Endoplasmic Reticulum: An Interface Between the Immune System and Metabolism

  1. Fumihiko Urano1,2
  1. 1Department of Pathology and Immunology, Washington University School of Medicine, St. Louis, MO
  2. 2Department of Medicine, Division of Endocrinology, Metabolism, and Lipid Research, Washington University School of Medicine, St. Louis, MO
  1. Corresponding author: Fumihiko Urano, urano{at}dom.wustl.edu.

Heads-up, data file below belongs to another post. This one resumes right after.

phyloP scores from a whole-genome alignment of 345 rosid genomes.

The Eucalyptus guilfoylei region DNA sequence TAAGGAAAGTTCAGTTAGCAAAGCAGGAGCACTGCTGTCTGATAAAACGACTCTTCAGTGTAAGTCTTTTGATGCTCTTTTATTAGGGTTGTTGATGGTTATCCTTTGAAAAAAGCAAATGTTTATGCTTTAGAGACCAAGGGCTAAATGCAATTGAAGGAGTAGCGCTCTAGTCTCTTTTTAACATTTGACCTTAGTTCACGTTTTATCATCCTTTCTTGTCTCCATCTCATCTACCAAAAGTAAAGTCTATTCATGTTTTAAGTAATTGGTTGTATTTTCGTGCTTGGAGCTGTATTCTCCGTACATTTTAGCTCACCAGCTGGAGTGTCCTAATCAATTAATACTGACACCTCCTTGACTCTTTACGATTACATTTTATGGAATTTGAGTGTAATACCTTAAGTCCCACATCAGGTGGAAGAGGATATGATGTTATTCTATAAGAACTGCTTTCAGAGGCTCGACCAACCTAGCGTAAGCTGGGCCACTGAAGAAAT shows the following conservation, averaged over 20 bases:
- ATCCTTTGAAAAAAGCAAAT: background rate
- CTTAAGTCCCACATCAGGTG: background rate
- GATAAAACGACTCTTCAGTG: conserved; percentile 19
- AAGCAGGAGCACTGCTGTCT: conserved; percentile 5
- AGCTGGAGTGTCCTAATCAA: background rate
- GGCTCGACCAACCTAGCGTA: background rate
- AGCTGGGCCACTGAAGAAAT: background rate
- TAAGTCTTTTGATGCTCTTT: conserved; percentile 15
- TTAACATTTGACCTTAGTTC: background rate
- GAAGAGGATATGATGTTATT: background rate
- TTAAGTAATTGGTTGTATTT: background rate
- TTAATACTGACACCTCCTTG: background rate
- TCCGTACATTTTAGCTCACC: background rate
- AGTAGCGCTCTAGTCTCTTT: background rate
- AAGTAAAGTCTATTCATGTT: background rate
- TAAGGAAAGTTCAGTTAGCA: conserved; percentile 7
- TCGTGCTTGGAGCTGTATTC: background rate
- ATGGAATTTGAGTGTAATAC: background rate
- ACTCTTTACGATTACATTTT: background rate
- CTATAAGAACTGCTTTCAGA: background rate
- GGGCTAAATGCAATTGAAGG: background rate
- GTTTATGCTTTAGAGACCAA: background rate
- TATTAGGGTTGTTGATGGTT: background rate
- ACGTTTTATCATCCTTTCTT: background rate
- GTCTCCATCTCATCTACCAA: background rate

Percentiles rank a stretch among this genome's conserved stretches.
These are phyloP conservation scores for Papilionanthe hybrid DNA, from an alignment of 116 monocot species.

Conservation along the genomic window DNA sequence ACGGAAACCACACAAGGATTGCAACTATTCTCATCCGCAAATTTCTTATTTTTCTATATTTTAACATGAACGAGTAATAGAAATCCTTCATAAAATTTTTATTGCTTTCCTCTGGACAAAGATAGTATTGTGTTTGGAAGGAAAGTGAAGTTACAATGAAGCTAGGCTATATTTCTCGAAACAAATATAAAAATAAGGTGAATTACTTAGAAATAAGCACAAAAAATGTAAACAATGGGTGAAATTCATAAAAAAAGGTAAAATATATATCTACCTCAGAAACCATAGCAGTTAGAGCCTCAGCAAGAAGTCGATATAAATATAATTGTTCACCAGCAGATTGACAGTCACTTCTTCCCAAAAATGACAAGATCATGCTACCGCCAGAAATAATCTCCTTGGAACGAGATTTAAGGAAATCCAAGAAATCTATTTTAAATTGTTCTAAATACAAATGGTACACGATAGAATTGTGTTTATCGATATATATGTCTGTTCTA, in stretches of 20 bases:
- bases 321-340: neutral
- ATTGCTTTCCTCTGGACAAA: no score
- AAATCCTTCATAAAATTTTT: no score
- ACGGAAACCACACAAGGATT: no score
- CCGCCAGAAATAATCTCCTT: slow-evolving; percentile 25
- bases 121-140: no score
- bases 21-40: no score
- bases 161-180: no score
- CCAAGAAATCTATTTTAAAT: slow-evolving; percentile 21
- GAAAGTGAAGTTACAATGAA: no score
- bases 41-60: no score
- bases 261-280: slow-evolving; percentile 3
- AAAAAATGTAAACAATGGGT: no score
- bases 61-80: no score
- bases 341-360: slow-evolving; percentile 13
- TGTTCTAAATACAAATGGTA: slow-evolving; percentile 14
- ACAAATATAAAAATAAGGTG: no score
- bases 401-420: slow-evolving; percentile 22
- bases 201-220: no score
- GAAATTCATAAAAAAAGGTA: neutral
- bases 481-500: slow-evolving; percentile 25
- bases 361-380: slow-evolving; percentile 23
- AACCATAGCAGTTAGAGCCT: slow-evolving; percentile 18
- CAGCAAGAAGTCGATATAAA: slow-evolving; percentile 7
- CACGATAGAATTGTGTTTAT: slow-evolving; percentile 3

Endoplasmic reticulum (ER) is a busy cell organelle that participates in many important cellular tasks. It has been established that ER is involved in protein and lipid biosynthesis, calcium regulation, redox regulation, cell signaling, and cell death. Given the many vital and complex functions of ER, there is little wonder that its failure can trigger a range of diseases. Recent genetic and clinical evidence indicates that inherited or acquired dysregulation of ER homeostasis can give rise to genetic diseases, including Wolfram syndrome (which is characterized by juvenile-onset diabetes and neurodegeneration) and a number of common metabolic diseases including diabetes and atherosclerosis. Accelerating interest in the role of ER in metabolic disease has been fueled by recent reports showing pathways that link ER to inflammation. The role of ER as an interface between the immune system and metabolism is an emerging concept (Fig. 1). However, …

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